118. Imaginary Numbers

There is one kind on numbers which defy even our imagination! They are aptly named as Imaginary Numbers. What are they?

All perfect squares have whole numbers as their square roots. Square roots of 1 are (+ 1) and (-1). Square roots of 4 are (+ 2) and (-2). Square roots of 9 are (+3) and (-3). Square roots of 16 are (+4) and (-4) etc.

Also two negative numbers when multiplied, always yield a positive number. So (-1) x (-1) = +1 always and never equal to (-1).

In that case, what will be the strange number, which when multiplied by itself, will give us (-1)? In other words, what is the square root of the number (-1)?

Girolamo Cardano, a 16th century Italian, was the first one to talk about Imaginary Numbers. He thought that they were no doubt ingenious, but were quite useless.

Imaginary numbers are not absolutely useless though! There are certain calculations which are impossible to make, unless we make use of these Imaginary Numbers.

Useful or not, we find the Imaginary numbers in every High School curriculum, stretching the imagination of the baffled children, to their very limits!

Visalakshi Ramani

16 Responses to 118. Imaginary Numbers

  1. Arvind says:

    Maami, after many years of being dissatisfied with complex numbers, I finally came across a system of thinking about numbers that make sense to me. I thought I will share that with you.

    Think first of real number x as a piece of flexible material that extends from a fixed point, called 0 to x. Then k*x extends the material k times over. (This way of thinking allows k to be irrational and avoids the pitfalls that arise when thinking of multiplication as repeat addition.) x/k simply shrinks. Now come two interesting things.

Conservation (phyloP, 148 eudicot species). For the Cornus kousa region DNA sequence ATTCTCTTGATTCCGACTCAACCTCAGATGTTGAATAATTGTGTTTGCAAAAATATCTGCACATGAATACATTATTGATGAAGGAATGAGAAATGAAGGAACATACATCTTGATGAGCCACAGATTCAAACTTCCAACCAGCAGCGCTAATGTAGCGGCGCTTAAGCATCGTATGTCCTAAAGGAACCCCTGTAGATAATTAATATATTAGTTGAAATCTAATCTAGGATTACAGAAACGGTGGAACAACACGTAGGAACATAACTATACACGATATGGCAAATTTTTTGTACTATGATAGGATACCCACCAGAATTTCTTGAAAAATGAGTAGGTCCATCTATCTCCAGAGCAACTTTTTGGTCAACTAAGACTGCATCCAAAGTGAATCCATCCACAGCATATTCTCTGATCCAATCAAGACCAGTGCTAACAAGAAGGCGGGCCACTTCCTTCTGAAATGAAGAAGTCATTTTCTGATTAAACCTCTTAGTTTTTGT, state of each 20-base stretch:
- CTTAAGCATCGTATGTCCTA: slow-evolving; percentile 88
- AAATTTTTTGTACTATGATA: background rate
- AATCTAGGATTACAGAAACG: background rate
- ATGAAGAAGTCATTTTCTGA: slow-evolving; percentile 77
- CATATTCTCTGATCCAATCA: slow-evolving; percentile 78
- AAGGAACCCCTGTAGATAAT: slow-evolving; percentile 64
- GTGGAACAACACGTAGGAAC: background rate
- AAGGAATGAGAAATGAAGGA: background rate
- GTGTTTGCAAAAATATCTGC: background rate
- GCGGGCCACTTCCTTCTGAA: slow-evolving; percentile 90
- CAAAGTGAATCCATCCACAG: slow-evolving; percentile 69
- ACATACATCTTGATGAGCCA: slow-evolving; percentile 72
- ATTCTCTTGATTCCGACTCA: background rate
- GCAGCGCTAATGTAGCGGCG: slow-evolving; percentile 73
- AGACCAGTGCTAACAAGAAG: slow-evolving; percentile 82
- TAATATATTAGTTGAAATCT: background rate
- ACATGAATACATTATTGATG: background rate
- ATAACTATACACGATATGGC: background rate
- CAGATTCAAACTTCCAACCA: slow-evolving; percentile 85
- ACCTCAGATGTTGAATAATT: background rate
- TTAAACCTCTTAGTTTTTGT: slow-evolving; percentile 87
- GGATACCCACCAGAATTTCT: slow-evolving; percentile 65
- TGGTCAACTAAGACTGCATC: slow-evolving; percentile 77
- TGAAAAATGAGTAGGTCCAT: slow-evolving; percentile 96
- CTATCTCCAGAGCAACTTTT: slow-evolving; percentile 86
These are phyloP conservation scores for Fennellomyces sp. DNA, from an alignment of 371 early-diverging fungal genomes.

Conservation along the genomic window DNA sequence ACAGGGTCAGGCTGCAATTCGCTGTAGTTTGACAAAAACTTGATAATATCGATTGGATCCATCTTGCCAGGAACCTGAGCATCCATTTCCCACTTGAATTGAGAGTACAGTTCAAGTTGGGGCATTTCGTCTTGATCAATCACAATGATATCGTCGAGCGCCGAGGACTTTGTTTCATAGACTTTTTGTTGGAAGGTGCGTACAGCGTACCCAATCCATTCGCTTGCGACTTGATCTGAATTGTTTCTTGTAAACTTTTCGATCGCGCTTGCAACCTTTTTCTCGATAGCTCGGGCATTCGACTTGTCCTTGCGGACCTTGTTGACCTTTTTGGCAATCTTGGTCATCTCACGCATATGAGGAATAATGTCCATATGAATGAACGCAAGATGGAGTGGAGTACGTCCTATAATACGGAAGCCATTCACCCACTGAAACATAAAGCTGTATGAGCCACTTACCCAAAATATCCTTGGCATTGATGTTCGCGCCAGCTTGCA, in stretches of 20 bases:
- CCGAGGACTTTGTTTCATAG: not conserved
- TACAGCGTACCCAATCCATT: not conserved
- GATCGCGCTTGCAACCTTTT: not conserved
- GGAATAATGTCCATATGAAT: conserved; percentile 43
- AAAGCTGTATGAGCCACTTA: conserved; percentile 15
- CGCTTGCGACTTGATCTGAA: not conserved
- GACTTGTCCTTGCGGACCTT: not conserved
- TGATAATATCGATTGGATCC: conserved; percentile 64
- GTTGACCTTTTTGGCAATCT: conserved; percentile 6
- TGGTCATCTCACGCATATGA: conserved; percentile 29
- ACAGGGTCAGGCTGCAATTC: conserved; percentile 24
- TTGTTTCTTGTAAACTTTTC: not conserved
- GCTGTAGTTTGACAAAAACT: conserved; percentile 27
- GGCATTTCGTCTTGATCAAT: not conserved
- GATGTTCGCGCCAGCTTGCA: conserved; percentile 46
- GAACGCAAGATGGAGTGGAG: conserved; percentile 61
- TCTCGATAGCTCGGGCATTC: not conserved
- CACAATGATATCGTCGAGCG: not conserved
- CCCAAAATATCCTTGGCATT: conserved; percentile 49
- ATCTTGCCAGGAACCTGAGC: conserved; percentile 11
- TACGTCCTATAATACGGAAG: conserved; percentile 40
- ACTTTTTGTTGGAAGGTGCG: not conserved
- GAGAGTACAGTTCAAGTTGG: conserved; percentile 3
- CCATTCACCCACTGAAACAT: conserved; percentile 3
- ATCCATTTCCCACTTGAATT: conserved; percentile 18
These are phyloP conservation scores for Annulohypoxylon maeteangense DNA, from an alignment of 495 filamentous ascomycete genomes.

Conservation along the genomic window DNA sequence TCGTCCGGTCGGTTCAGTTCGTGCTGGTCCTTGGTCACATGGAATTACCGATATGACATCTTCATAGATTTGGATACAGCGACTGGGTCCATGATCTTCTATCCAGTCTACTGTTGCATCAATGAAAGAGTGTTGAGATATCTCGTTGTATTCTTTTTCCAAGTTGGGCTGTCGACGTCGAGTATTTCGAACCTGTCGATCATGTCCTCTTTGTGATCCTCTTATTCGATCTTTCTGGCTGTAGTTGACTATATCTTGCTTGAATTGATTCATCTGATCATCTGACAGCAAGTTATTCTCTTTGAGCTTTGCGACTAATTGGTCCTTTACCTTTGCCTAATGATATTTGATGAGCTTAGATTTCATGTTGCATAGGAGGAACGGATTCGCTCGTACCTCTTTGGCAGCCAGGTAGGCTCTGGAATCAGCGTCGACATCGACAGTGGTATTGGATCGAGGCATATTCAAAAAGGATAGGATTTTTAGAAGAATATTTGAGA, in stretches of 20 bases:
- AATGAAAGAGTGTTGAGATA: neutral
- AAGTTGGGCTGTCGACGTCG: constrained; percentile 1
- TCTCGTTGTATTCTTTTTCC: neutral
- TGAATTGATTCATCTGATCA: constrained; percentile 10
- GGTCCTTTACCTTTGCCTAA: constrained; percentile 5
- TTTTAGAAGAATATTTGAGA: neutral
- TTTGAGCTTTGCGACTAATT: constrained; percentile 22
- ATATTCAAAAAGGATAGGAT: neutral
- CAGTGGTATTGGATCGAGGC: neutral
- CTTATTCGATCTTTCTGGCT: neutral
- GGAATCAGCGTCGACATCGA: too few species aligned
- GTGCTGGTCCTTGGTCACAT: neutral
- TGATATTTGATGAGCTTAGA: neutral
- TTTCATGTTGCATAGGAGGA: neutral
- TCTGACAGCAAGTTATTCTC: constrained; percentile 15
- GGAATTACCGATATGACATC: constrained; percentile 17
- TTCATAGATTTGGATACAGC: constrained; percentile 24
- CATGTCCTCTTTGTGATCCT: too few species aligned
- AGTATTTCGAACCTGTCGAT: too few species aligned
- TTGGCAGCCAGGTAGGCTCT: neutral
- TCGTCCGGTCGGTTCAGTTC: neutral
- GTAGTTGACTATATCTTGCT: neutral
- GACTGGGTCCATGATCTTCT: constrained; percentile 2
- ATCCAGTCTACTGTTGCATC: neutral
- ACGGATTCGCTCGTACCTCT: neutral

The first is more common what is -x. This is a 180 degree rotation of the flexible material from 0 to x while holding the end at 0 constant.
    The second is i*x. Its a 90 degree rotation. What about i*(ix). Thats just the x vector first rotated by 90 and then by 90 more. That is the same as a 180 degree rotation and therefore gives us -x.

    After much pain, I finally understand, at least to a greater extent, why i*i is -1. Of course, the pedagogical way of defining i as sqrt(-1) therefore i*i = -1 is not very satisfying or illuminating.


  2. Dear Arvind,
    very interesting way to express square root of (-1)!
    Still we need a lot of imagination to express (k*x) when k happens to be irrational and the concept of repeated addition will not be possible!
    Multiplication need not be always imagined as repeated additions-especially when it involves huge numbers and also irrational or imaginary numbers!
    Regarding the 90 degrees rotations, can it be in XY plane or should it be XZ plane?
    Well, the imaginary numbers demand a lot of imagination from the mathematicians, expressed either way!
    with best wishes,
    Visalakshi Ramani.

  3. Arvind says:

    The choice of the plane does not matter for rotations. Basically any axis perpendicular to the line from 0 to x.


    • Dear Mr. Arvind,
      I too thought that XY and XZ planes should be equally good for the rotation through a right angle.
      Looking forward to more thought provoking comments from you on other topics as well!
      with best wishes,
      Visalakshi Ramani.

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